In the heart of winter we celebrate a day that focuses on the principle of love, and even though as a culture we have forged it into another marketing opportunity, its message goes beyond the Hallmark moment. We have a hard time in the United States looking at the deeper aspects of love, and tend to relegate it to a romantic notion. However, there is much more to be discovered within ourselves individually and as a society related to the capacity for loving..
Mother Teresa once stated that the United States is the wealthiest nation on earth materially, but bankrupt in love. We may look at one another and wonder what she means. Yet, for those who have traveled to third world countries and been with the poorest of the poor, there is understanding. They have little in the way of material goods. But they have very big hearts.
Recently a friend mentioned that her nephew had just returned from serving in the armed forces in Iraq for over 9 months. When asked what impressed him most, he stated that there were many more positive things going on than what we see on the news. However, he said that one thing struck him more than anything else. He’d been in many homes of Iraqi citizens, and stated that the people are very poor, sometimes with almost no food to eat. However, he could not get over their generosity of spirit and the way they extended themselves not only to one another, but to those considered strangers who entered their dwelling. He said he could never again look at material things the way he had previously, and that he realized the only thing of value was the love we hold for one another.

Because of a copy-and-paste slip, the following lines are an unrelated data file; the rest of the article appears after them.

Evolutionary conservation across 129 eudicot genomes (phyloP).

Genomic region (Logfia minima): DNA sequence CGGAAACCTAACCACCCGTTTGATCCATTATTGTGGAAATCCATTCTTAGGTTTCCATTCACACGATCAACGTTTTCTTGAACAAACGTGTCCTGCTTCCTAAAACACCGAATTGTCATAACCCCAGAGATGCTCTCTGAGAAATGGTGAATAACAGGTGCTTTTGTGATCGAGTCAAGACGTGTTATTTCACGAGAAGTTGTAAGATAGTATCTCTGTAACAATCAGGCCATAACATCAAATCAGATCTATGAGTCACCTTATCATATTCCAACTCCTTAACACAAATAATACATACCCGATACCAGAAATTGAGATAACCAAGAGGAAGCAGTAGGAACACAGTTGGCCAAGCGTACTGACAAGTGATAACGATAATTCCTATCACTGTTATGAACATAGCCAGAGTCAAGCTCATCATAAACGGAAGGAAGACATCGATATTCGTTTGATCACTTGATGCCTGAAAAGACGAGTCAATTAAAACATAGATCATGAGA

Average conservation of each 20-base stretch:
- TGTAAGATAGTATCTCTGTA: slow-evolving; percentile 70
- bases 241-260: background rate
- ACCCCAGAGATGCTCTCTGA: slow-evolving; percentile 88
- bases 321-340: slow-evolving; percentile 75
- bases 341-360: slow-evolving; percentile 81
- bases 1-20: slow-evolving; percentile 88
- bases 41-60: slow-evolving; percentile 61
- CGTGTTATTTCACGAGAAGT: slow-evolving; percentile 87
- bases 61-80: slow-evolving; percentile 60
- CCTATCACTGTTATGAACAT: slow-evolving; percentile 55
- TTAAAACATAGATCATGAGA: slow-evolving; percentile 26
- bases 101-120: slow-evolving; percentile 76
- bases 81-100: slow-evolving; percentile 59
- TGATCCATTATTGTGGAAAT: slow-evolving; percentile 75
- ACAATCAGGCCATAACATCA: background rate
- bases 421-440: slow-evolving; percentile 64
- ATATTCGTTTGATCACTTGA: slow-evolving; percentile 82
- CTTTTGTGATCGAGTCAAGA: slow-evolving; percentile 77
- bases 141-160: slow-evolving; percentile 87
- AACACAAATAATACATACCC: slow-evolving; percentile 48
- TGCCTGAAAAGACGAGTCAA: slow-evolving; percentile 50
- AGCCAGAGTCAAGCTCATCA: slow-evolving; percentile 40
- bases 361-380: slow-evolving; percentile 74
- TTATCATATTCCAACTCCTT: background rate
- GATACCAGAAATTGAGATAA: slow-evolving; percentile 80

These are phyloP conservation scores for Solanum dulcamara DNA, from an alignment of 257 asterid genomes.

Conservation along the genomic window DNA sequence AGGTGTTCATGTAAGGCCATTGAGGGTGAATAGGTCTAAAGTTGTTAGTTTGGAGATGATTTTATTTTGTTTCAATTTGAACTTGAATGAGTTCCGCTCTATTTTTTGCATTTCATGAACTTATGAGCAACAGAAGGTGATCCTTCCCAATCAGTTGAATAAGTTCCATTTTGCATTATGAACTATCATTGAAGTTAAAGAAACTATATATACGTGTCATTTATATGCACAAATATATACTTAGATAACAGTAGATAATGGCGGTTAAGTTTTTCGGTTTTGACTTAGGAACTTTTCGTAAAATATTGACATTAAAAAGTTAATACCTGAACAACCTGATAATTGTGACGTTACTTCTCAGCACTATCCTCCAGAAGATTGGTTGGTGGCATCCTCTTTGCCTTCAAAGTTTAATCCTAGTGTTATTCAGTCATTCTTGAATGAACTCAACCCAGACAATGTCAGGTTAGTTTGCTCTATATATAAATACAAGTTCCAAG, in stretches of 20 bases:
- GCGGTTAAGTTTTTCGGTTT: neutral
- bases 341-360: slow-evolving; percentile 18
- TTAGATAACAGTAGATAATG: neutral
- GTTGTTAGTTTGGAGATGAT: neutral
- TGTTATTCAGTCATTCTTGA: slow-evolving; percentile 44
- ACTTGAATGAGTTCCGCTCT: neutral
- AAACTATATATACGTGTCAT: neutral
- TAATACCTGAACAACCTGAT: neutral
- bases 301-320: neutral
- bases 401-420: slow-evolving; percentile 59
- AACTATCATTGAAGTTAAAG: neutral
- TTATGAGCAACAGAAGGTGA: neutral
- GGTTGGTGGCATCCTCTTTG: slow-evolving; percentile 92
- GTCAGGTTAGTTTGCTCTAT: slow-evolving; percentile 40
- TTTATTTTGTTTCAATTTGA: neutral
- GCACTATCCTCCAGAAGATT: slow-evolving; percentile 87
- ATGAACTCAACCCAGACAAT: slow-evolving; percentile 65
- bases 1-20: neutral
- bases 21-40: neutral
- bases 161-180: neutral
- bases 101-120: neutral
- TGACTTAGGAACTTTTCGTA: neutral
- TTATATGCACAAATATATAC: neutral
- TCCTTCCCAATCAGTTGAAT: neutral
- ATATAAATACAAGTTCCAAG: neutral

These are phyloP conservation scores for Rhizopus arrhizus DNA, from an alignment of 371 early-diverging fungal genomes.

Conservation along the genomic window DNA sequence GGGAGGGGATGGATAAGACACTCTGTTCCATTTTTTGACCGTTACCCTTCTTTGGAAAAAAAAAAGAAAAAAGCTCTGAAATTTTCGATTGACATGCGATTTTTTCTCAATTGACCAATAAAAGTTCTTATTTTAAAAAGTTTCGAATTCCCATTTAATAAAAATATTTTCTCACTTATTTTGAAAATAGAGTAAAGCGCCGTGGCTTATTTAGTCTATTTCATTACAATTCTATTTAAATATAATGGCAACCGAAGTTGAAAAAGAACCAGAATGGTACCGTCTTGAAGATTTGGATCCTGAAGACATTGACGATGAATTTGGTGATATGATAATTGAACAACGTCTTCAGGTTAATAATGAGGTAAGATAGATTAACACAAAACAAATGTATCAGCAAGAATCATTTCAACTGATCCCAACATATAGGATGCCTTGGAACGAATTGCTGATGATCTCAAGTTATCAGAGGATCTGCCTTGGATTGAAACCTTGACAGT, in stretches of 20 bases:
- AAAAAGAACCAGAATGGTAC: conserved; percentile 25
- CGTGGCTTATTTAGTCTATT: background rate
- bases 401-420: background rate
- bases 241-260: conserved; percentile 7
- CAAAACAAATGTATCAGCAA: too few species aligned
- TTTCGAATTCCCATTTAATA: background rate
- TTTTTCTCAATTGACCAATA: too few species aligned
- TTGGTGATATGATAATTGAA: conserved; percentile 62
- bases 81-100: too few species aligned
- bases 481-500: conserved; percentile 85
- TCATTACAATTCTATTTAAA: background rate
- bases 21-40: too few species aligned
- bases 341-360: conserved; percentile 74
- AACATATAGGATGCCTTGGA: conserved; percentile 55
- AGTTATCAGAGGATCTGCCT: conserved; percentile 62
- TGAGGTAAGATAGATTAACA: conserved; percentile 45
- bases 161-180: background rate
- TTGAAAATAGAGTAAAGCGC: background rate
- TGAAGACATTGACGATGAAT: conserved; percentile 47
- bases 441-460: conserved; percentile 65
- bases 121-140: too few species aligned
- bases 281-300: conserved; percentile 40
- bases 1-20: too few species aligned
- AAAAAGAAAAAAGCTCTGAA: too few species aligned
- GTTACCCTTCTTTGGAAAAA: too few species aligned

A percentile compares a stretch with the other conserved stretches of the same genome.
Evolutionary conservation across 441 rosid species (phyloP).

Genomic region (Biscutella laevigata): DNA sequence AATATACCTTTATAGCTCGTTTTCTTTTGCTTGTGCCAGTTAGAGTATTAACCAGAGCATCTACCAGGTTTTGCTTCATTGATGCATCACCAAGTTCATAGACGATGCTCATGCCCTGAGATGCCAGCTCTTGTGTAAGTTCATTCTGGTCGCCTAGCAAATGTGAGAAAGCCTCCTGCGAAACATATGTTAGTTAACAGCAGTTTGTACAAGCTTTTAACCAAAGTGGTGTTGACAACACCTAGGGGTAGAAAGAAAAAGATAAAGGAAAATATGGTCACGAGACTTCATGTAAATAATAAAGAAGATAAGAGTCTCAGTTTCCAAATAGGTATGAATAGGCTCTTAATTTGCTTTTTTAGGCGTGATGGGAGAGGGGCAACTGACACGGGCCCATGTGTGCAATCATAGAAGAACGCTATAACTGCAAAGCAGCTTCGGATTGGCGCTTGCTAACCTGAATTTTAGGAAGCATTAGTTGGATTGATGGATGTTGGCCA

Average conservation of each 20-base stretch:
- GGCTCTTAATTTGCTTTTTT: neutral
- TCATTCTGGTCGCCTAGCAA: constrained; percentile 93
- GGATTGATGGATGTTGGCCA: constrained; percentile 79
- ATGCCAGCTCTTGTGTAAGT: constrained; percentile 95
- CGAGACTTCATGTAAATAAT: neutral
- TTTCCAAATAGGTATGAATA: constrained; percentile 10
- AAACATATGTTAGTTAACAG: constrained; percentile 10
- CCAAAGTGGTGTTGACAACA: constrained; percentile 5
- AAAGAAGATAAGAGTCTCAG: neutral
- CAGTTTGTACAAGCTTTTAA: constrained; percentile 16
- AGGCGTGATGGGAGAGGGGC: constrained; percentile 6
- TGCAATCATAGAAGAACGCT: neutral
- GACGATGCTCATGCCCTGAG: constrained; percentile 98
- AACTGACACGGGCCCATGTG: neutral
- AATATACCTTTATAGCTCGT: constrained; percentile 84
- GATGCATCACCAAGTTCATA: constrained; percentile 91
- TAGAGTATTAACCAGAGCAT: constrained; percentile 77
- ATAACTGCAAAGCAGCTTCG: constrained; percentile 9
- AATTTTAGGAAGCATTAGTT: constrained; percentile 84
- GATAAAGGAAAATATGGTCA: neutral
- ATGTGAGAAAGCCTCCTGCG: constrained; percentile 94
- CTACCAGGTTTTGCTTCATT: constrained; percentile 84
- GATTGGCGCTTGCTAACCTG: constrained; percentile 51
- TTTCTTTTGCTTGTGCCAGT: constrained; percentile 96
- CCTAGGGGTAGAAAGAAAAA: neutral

We read about alienated people and neighbors not even knowing neighbors, and we wonder why our society seems so shallow. This season, let’s take the opportunity to remember what really matters and extend ourselves, not in material gifts, but to one another from the heart—in love.